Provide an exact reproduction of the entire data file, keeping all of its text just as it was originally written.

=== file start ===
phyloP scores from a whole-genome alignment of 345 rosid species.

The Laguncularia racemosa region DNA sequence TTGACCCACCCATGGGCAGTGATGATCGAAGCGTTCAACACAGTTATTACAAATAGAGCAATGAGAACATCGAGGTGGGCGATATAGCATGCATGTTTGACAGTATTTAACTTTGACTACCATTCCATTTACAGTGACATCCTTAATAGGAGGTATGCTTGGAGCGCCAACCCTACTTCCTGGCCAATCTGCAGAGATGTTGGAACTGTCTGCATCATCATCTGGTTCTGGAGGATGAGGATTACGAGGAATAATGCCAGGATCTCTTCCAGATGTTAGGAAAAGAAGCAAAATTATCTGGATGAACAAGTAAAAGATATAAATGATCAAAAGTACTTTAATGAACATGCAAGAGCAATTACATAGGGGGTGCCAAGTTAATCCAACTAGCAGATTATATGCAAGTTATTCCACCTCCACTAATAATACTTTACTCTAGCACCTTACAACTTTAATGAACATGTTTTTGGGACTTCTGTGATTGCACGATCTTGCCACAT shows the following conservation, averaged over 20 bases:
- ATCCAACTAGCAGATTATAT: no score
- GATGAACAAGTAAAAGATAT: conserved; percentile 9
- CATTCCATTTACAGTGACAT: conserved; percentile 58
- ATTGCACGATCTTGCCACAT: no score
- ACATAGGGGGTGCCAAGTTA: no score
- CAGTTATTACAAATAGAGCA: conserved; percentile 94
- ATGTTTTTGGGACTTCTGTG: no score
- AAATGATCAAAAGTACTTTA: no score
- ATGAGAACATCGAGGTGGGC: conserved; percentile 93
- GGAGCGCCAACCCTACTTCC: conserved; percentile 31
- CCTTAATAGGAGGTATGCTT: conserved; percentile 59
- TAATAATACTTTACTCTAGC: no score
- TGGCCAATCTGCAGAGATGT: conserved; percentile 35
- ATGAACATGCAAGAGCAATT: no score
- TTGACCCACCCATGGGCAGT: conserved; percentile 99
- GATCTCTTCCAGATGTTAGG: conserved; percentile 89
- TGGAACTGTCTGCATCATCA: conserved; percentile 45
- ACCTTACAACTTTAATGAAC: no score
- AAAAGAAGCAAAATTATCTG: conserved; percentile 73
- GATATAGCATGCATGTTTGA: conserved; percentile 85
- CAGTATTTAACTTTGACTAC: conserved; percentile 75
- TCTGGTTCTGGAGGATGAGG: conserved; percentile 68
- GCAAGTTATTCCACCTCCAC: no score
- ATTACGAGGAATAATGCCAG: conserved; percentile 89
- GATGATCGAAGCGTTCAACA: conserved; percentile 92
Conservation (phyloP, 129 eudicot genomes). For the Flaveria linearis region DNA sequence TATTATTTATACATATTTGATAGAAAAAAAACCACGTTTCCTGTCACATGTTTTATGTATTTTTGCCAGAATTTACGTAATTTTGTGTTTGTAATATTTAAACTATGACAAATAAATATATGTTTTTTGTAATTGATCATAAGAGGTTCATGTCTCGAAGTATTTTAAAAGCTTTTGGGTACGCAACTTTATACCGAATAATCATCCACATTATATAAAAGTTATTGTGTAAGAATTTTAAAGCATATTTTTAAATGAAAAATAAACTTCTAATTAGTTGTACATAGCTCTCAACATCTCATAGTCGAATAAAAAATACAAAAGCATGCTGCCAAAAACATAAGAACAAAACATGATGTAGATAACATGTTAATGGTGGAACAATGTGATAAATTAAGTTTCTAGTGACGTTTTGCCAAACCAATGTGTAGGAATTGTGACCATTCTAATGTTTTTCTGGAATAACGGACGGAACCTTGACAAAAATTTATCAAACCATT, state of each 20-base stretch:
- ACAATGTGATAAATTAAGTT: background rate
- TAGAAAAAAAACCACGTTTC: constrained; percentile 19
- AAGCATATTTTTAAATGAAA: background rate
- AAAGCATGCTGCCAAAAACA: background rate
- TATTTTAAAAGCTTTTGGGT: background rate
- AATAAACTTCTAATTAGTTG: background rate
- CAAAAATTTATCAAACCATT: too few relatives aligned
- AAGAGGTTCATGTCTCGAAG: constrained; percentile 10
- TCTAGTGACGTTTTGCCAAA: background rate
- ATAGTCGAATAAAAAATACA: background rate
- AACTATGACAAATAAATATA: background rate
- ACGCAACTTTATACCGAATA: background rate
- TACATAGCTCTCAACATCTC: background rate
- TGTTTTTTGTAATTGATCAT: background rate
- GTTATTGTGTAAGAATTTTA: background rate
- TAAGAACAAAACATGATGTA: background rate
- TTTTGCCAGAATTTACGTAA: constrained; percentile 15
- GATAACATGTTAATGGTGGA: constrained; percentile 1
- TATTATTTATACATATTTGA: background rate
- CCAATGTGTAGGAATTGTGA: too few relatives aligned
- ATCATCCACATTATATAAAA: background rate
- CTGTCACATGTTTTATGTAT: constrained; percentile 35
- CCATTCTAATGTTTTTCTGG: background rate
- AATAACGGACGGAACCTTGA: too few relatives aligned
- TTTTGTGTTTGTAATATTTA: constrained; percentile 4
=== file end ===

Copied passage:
phyloP scores from a whole-genome alignment of 345 rosid species.

The Laguncularia racemosa region DNA sequence TTGACCCACCCATGGGCAGTGATGATCGAAGCGTTCAACACAGTTATTACAAATAGAGCAATGAGAACATCGAGGTGGGCGATATAGCATGCATGTTTGACAGTATTTAACTTTGACTACCATTCCATTTACAGTGACATCCTTAATAGGAGGTATGCTTGGAGCGCCAACCCTACTTCCTGGCCAATCTGCAGAGATGTTGGAACTGTCTGCATCATCATCTGGTTCTGGAGGATGAGGATTACGAGGAATAATGCCAGGATCTCTTCCAGATGTTAGGAAAAGAAGCAAAATTATCTGGATGAACAAGTAAAAGATATAAATGATCAAAAGTACTTTAATGAACATGCAAGAGCAATTACATAGGGGGTGCCAAGTTAATCCAACTAGCAGATTATATGCAAGTTATTCCACCTCCACTAATAATACTTTACTCTAGCACCTTACAACTTTAATGAACATGTTTTTGGGACTTCTGTGATTGCACGATCTTGCCACAT shows the following conservation, averaged over 20 bases:
- ATCCAACTAGCAGATTATAT: no score
- GATGAACAAGTAAAAGATAT: conserved; percentile 9
- CATTCCATTTACAGTGACAT: conserved; percentile 58
- ATTGCACGATCTTGCCACAT: no score
- ACATAGGGGGTGCCAAGTTA: no score
- CAGTTATTACAAATAGAGCA: conserved; percentile 94
- ATGTTTTTGGGACTTCTGTG: no score
- AAATGATCAAAAGTACTTTA: no score
- ATGAGAACATCGAGGTGGGC: conserved; percentile 93
- GGAGCGCCAACCCTACTTCC: conserved; percentile 31
- CCTTAATAGGAGGTATGCTT: conserved; percentile 59
- TAATAATACTTTACTCTAGC: no score
- TGGCCAATCTGCAGAGATGT: conserved; percentile 35
- ATGAACATGCAAGAGCAATT: no score
- TTGACCCACCCATGGGCAGT: conserved; percentile 99
- GATCTCTTCCAGATGTTAGG: conserved; percentile 89
- TGGAACTGTCTGCATCATCA: conserved; percentile 45
- ACCTTACAACTTTAATGAAC: no score
- AAAAGAAGCAAAATTATCTG: conserved; percentile 73
- GATATAGCATGCATGTTTGA: conserved; percentile 85
- CAGTATTTAACTTTGACTAC: conserved; percentile 75
- TCTGGTTCTGGAGGATGAGG: conserved; percentile 68
- GCAAGTTATTCCACCTCCAC: no score
- ATTACGAGGAATAATGCCAG: conserved; percentile 89
- GATGATCGAAGCGTTCAACA: conserved; percentile 92
Conservation (phyloP, 129 eudicot genomes). For the Flaveria linearis region DNA sequence TATTATTTATACATATTTGATAGAAAAAAAACCACGTTTCCTGTCACATGTTTTATGTATTTTTGCCAGAATTTACGTAATTTTGTGTTTGTAATATTTAAACTATGACAAATAAATATATGTTTTTTGTAATTGATCATAAGAGGTTCATGTCTCGAAGTATTTTAAAAGCTTTTGGGTACGCAACTTTATACCGAATAATCATCCACATTATATAAAAGTTATTGTGTAAGAATTTTAAAGCATATTTTTAAATGAAAAATAAACTTCTAATTAGTTGTACATAGCTCTCAACATCTCATAGTCGAATAAAAAATACAAAAGCATGCTGCCAAAAACATAAGAACAAAACATGATGTAGATAACATGTTAATGGTGGAACAATGTGATAAATTAAGTTTCTAGTGACGTTTTGCCAAACCAATGTGTAGGAATTGTGACCATTCTAATGTTTTTCTGGAATAACGGACGGAACCTTGACAAAAATTTATCAAACCATT, state of each 20-base stretch:
- ACAATGTGATAAATTAAGTT: background rate
- TAGAAAAAAAACCACGTTTC: constrained; percentile 19
- AAGCATATTTTTAAATGAAA: background rate
- AAAGCATGCTGCCAAAAACA: background rate
- TATTTTAAAAGCTTTTGGGT: background rate
- AATAAACTTCTAATTAGTTG: background rate
- CAAAAATTTATCAAACCATT: too few relatives aligned
- AAGAGGTTCATGTCTCGAAG: constrained; percentile 10
- TCTAGTGACGTTTTGCCAAA: background rate
- ATAGTCGAATAAAAAATACA: background rate
- AACTATGACAAATAAATATA: background rate
- ACGCAACTTTATACCGAATA: background rate
- TACATAGCTCTCAACATCTC: background rate
- TGTTTTTTGTAATTGATCAT: background rate
- GTTATTGTGTAAGAATTTTA: background rate
- TAAGAACAAAACATGATGTA: background rate
- TTTTGCCAGAATTTACGTAA: constrained; percentile 15
- GATAACATGTTAATGGTGGA: constrained; percentile 1
- TATTATTTATACATATTTGA: background rate
- CCAATGTGTAGGAATTGTGA: too few relatives aligned
- ATCATCCACATTATATAAAA: background rate
- CTGTCACATGTTTTATGTAT: constrained; percentile 35
- CCATTCTAATGTTTTTCTGG: background rate
- AATAACGGACGGAACCTTGA: too few relatives aligned
- TTTTGTGTTTGTAATATTTA: constrained; percentile 4